Complete neighborhoods offer families good options for housing, access to employment, social networks, a thriving public realm, viable infrastructure, and critically, quality education. In the United States, there is a widespread sense that urban public schools are failing to educate the students they serve. Even among people who think that schools are doing a good job overall is a recognition that in certain schools, conditions are abysmal. These perceptions, reinforced by some serious data and also broad informal information-sharing, are a primary driver for family location choices in housing. In fact, in many regions of the country, the perceived (or real) lack of high-quality K-12 education in central locations is a primary contributor to suburban growth and an obstacle to infill development that serves families with school-aged children. At the same time, factors external to educators’ control– like housing and neighborhood stability, socioeconomic inequality, transportation access, and cultural amenities—are increasingly recognized as important factors in students’ educational outcomes.
In June, the 2013 Charles Shaw Forum brought together practitioners from the public and private sectors to address the correlation between urban school performance and the prosperity of urban neighborhoods. Held in Chicago, IL with support from the ULI Chicago District Council, participants explored how catalytic capital investments can help align policies and people to ensure high-quality education and neighborhoods, and examine creative ways that school districts, private developers, charter schools, cities, and other institutions have engaged in these issues.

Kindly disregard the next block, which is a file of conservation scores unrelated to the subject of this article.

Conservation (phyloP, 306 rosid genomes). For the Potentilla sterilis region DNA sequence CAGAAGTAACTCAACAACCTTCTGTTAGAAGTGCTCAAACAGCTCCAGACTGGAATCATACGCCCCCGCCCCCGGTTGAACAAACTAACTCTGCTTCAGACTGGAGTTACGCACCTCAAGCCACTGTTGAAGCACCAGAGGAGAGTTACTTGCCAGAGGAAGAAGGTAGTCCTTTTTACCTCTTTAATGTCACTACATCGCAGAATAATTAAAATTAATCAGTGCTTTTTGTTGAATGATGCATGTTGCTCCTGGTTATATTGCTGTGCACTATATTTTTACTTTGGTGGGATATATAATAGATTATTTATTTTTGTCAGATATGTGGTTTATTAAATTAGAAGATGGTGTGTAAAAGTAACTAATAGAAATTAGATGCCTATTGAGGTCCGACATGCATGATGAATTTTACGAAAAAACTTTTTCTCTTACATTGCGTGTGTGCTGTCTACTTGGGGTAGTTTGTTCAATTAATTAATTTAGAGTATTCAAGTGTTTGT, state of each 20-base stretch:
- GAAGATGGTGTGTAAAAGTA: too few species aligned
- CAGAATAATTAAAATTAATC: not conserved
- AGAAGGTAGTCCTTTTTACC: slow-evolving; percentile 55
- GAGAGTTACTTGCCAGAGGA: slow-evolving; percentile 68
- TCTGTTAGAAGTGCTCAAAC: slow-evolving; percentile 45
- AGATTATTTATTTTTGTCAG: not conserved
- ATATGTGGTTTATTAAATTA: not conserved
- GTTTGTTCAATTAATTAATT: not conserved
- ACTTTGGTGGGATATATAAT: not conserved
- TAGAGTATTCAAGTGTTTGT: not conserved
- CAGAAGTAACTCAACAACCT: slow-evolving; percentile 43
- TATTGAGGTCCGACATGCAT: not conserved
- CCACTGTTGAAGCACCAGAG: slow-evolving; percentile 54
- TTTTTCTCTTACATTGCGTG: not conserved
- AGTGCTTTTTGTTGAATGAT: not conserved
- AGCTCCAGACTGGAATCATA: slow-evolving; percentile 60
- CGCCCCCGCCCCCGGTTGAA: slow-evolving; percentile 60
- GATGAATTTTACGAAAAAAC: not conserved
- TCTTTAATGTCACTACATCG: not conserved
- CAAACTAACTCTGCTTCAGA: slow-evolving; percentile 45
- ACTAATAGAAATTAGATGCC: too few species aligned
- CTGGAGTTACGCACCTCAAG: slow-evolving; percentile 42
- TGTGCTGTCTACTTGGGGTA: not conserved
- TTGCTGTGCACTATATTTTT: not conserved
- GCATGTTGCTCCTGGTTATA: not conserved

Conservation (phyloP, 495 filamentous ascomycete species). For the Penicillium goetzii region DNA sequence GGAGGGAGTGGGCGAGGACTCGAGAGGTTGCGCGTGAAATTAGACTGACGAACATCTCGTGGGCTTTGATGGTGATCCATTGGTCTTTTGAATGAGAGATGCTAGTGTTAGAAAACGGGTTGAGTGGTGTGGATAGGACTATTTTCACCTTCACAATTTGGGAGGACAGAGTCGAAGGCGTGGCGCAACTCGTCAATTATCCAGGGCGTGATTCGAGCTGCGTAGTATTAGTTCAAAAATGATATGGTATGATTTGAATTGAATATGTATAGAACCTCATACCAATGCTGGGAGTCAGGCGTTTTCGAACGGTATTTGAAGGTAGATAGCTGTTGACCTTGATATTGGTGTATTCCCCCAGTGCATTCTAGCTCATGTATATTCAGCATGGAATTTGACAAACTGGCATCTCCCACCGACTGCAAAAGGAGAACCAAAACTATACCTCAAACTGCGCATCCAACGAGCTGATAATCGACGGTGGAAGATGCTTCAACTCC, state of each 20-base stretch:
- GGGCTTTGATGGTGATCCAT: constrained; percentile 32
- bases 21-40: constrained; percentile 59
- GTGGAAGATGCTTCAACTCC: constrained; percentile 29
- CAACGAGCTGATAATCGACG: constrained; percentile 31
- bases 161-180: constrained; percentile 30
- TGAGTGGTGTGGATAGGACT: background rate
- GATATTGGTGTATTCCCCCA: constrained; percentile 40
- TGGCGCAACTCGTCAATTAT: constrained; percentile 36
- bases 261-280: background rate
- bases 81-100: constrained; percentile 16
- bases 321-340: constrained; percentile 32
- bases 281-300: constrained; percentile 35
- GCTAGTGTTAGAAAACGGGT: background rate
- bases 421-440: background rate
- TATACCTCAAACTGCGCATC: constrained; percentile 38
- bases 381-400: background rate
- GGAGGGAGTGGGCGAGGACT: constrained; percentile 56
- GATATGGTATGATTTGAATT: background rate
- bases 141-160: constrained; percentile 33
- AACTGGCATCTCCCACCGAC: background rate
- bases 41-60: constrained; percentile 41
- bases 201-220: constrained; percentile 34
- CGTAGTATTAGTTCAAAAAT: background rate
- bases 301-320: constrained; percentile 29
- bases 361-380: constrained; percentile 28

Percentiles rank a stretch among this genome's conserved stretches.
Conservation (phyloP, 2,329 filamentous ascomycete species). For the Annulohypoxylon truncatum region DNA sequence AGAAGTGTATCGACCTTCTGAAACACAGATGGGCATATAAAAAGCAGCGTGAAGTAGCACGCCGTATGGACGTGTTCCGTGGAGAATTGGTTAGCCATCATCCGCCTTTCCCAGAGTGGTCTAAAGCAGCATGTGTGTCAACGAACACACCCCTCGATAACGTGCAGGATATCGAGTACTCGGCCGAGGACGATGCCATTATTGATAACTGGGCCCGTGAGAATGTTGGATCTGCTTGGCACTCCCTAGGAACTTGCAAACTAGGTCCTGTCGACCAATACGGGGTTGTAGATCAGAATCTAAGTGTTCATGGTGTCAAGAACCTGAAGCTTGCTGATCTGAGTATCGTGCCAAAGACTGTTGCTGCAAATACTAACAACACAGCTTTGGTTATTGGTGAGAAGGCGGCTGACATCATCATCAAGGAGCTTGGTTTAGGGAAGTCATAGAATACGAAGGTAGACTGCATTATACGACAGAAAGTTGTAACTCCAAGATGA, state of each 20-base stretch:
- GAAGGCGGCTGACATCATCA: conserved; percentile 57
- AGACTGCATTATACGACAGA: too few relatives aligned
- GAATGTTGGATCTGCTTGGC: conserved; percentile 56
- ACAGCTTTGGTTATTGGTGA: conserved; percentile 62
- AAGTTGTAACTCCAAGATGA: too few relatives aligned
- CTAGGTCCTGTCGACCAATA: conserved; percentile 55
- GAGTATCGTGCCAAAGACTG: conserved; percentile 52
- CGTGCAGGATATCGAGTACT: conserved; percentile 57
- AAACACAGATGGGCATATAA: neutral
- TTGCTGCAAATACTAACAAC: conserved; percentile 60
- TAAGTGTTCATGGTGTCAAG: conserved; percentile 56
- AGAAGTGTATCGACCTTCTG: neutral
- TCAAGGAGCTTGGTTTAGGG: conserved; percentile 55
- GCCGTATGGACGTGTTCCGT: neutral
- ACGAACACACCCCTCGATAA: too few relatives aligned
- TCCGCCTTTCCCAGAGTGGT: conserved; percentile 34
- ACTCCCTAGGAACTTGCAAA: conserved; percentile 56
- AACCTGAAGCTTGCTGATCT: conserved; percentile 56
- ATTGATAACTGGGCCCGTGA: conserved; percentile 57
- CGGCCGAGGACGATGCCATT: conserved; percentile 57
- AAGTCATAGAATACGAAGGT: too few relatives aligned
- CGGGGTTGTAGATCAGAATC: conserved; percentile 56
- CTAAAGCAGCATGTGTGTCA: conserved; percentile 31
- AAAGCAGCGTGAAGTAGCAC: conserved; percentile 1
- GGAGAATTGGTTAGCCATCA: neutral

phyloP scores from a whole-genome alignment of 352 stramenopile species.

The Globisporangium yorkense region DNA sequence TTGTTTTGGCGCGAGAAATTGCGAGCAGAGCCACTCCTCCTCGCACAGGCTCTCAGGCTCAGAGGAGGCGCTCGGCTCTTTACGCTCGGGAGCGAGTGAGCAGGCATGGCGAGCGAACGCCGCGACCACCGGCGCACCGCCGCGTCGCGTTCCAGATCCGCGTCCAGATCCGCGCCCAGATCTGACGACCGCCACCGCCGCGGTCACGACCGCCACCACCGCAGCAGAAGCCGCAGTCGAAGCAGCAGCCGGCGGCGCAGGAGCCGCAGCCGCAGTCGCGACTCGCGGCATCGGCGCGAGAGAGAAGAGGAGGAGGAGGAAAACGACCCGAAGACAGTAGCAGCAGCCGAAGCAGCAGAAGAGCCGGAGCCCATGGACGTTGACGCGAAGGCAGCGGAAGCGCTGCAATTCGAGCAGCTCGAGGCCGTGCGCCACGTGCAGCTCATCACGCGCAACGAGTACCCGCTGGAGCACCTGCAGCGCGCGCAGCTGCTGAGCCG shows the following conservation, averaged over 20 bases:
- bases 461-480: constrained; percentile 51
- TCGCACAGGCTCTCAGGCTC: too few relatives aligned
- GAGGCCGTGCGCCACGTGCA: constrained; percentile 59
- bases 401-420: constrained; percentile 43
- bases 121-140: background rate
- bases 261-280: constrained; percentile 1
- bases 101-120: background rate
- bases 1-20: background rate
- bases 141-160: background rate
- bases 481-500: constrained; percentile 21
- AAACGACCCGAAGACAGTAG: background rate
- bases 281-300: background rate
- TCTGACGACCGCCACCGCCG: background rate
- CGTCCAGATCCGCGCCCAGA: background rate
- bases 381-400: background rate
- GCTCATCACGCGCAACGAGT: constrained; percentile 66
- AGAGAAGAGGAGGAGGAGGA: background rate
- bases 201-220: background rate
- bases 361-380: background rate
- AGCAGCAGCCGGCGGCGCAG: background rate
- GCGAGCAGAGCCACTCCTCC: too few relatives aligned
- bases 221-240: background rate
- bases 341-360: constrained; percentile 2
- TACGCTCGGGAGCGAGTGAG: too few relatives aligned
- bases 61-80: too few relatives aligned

Throughout discussion, attendees agreed that the quality of neighborhoods also provides a competitive advantage for attracting businesses and employees. Yet, often, land use and economic decision-making at the local level is too infrequently performed in relation to public education policy and capital investments.
The repeatability of the case studies raised many questions about what the key ingredients of success are. In each of the cases reviewed, the process was complicated, often too reliant upon a single-source of leadership, or a highly localized in community engagement, thus making delivery of these innovative practices difficult to prototype. Also, creating a development protocol for school investment has hazards. Processes can be too complex and intellectualized to a point that loses sight of the goal – to create better community connections and value. Simpler solutions allow for each community to design an approach of investment that accounts for availability and flexibility of local resources – both of human and financial capital.
Participants of the 2013 Shaw Forum identified four key principles for municipal innovation and partnership for transformative impact of school quality and neighborhood value:
- Define the neighborhood school in terms of joint-use and as an asset management strategy.
- Joint use calculator available online – 21st Century School Fund & Center for Cities & Schools School Facilities Joint-Use Cost Calculator
- Create a vision based on needs and shared values.
- School sites are community assets
- Rebuild trust, relationship, and capacity with neighborhoods
- Seek out program partners for in-class and out-of classroom activities.
- Community engagement beyond the school day
- Integrate community design elements in the structure or land use plan.
- Integrating community elements – gardens, park/recreation space, etc – can connect parents and create a culture to support change in the neighborhood.